In. She even experiments with jazzy scat singing on Front Row.
(Yeah, in my own way, she laughs.)
Even though she embraces so many styles, Lightman feels there
is a thread in her music that ties them all together. I
like to write different kinds of songs, she explains. It wasnt really
adventurous stylistically, because every song has the same elements, you
know? Acoustic guitar, programmed drums, a lot of programming, and a
lot of instrumentation. So everything pretty much has the same kind of
composition. But it was dealing with the music, and the music was so
different. Thats why things took on a different form.
Lightmans voice has an amazing range, but one of the
greatest things is that she does know when to rein it in. Too many young
vocalists who have grown up with Mariah Carey and Christina Aguilera and
American Idol feel that they have to show off their voices.
Over-singing a song, using ten notes when one will do, it has become an
epidemic on the airwaves. While Lightman does enjoy letting loose
sometimes, she is confident enough in her vocals that she does not have to
rely on the showy fireworks.
Ive always been somebody who has to sing for
the song, she says. I cant put riffs all over something, because I feel
Im just soiling it. There are certain songs where its appropriate. A
song like Front Row I felt like I was able to sing out a
little more and interpret it differently. But a song like The River just
really didnt need it. Its the same as any instrument. You dont want to
put in something that doesnt belong, and I didnt think it belonged in
mostly examines relationships. She tells intricate aural
stories of love lost and found, people getting in their own ways while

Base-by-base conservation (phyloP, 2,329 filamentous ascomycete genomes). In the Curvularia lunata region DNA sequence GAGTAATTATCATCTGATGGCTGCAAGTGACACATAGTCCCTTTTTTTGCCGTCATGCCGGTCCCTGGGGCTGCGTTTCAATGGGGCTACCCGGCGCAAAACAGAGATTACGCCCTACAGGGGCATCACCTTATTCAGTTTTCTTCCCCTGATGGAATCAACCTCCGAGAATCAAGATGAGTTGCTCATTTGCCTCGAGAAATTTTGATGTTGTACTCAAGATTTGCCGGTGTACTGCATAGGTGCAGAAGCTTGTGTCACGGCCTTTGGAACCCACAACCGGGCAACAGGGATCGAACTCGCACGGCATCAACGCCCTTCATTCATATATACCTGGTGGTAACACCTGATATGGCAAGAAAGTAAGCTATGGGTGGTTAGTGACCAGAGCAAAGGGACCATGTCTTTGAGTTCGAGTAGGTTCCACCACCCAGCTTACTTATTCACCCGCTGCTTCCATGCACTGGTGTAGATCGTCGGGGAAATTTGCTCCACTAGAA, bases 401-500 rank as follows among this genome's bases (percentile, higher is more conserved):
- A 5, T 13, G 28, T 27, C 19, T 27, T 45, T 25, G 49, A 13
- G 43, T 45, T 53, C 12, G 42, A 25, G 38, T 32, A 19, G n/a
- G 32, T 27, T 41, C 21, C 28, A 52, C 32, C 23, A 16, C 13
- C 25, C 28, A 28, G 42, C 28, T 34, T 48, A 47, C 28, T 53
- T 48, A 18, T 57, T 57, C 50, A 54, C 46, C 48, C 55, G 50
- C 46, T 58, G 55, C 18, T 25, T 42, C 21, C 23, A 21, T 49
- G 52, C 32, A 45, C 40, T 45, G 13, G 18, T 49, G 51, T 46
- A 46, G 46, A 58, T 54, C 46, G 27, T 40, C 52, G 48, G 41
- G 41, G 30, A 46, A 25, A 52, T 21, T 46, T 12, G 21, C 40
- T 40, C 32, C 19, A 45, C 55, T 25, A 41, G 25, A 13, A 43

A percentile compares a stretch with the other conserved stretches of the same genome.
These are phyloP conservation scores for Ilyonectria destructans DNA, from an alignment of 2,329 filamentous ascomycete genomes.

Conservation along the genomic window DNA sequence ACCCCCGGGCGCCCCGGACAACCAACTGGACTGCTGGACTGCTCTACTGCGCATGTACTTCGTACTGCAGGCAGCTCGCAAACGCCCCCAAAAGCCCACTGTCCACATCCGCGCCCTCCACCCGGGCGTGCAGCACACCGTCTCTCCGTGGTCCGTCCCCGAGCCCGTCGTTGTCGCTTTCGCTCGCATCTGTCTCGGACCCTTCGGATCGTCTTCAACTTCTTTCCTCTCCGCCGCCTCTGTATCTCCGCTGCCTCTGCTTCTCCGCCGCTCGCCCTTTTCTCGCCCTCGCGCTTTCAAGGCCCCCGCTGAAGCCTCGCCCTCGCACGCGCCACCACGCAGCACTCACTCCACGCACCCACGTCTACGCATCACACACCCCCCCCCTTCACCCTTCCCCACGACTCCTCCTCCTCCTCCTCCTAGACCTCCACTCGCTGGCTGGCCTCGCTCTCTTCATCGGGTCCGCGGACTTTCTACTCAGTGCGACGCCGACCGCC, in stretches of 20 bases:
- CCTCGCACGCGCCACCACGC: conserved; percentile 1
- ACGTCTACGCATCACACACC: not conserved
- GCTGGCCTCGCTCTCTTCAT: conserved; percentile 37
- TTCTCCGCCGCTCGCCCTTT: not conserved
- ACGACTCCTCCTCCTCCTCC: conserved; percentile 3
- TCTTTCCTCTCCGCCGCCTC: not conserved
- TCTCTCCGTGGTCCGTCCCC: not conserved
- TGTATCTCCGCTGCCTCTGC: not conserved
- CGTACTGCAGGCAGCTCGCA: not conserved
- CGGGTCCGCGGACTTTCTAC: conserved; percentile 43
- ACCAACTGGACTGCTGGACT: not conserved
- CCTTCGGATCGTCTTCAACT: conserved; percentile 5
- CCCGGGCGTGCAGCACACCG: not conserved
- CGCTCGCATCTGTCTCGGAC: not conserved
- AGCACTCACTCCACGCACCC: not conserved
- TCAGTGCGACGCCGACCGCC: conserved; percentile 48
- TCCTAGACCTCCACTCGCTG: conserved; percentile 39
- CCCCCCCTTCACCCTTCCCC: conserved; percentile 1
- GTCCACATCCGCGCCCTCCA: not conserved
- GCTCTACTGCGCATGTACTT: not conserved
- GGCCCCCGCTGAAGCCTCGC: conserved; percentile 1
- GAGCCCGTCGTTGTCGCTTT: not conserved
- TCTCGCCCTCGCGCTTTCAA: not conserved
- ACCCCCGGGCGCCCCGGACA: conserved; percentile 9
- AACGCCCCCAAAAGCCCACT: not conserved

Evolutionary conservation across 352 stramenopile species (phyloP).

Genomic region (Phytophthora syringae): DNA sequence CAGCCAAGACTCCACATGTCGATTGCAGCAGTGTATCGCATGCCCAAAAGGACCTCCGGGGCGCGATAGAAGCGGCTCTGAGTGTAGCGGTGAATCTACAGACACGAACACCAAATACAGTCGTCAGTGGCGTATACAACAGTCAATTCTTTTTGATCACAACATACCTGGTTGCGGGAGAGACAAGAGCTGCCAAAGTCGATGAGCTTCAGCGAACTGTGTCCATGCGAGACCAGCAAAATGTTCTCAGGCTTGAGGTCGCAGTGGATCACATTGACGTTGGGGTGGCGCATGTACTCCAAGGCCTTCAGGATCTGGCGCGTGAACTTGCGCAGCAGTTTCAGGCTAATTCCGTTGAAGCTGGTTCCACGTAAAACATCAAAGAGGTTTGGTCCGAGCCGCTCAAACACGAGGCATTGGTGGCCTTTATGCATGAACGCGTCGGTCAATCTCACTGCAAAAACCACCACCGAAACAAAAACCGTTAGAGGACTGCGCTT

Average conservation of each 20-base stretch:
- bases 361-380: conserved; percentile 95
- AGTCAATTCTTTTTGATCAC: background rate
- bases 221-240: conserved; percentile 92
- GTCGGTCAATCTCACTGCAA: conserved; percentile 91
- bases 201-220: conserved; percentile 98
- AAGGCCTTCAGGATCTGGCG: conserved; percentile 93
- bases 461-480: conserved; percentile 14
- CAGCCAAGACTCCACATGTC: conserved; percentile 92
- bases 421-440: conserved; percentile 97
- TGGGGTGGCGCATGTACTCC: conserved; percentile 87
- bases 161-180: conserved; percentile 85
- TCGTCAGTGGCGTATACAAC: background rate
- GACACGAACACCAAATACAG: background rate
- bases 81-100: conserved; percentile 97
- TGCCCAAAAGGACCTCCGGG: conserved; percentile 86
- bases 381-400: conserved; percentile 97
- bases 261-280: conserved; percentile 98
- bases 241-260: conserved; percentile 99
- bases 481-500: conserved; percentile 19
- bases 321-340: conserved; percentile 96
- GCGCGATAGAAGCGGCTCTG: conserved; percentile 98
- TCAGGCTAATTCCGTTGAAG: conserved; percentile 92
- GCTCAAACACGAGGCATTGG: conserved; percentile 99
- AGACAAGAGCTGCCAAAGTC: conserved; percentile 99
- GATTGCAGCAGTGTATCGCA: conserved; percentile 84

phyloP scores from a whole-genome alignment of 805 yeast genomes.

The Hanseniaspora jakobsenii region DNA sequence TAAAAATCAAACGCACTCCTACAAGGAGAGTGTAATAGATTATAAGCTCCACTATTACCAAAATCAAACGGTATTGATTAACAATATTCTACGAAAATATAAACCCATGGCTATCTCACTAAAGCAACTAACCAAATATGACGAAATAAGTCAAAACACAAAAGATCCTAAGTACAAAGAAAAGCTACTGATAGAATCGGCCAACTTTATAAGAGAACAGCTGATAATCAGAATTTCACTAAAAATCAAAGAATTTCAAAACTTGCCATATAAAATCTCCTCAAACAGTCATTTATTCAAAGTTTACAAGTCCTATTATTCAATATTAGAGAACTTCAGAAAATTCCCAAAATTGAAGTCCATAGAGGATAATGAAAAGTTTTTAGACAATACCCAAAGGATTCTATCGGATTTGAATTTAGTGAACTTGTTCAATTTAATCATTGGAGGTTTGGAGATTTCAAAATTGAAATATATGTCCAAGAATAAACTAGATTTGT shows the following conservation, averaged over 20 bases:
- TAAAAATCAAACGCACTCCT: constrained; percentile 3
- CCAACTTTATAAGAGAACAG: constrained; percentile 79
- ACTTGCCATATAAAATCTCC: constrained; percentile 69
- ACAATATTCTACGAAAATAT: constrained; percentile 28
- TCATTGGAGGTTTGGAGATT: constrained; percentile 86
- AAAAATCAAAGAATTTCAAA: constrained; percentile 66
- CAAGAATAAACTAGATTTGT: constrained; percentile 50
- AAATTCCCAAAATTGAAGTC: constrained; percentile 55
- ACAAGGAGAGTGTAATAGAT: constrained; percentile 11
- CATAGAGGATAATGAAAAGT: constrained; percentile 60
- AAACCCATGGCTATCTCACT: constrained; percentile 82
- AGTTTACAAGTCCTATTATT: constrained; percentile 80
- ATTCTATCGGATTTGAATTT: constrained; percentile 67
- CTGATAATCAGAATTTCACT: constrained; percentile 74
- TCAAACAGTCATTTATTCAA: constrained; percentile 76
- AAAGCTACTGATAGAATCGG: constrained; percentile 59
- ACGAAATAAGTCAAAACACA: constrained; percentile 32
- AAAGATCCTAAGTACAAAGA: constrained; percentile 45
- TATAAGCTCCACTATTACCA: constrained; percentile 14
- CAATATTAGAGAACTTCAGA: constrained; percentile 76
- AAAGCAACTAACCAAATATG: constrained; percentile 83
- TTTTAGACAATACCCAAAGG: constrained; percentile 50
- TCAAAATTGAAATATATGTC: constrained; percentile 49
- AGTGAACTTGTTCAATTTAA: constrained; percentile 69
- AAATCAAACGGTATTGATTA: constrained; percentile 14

searching for happiness. Even when she explores good relationships, like
the lovely ballad Frightened, she gives them a bit of a spin. In that
song the protagonist is afraid that things are going too well and coming to
terms with how much the connection is affecting her.
Unfortunately, some of the better songs come from unhappy places for me,
Lightman laughs. Its fun to write a song about happy-go-lucky stuff.
Going out with your friends, blah, blah, blah. Most of the songs that
really capture people and are long lasting are songs that are darker.
People tend to go to music when theyre going through a rough time. Thats
why writers tend to write songs when they are going through a rough time.
happy that there is a growing audience for artists like her who may not fit
exactly into some cookie cutter radio format (for the record, she rarely
listens to the radio) made up by market research.
I think people are looking for something that
is a little more unique, Lightman says. Not so run of the mill, a bunch
of guys sitting in a room deciding what this girls going to sing...
Hopefully, theyll think my stuff sticks out a little bit and will change
things up. Ive been getting a lot of comments like that from DJs. People
are excited to play it, because it isnt like what theyre playing. Its
gotten to a point where theres alternative rock stations and top 40
stations that just play hip-hop. But top 40 isnt all hip-hop. Why isnt
Dave Matthews playing on these stations? Its kind of unbelievable.
Mostly, though, shes just glad that the people
are getting a chance to make up their own
minds. As Devils and Angels gets more and more airplay it will hopefully
open up more eyes to her work. Lightmans
label has said that the album has four potential singles they feel could all
I just want people to get their own
interpretation. It may not be for everyone, but I want people to know that
if they like it; thats me. If they dont like it, then thats cool, she
Its looking like a lot of people do like it. In the
meantime, Lightman is taking the whirlwind tour of a breaking artist.
Releasing a debut album. Touring clubs with artists like Howie Day, Fefe
Dobson and Edwin McCain. Making a video. Appearing on Total Request
Live. She knew she was hitting when she heard Devils and Angels on an
episode of MTV Cribs.
So, what does she think about the whole idea of being the
next big thing?
Lightman admits. Im still just another girl from Cherry Hill. Nothing
has changed for me. Im still the same person. Its exciting. But its
not really something Ive gotten my head around just yet.
us Let us know what you
Return to the features page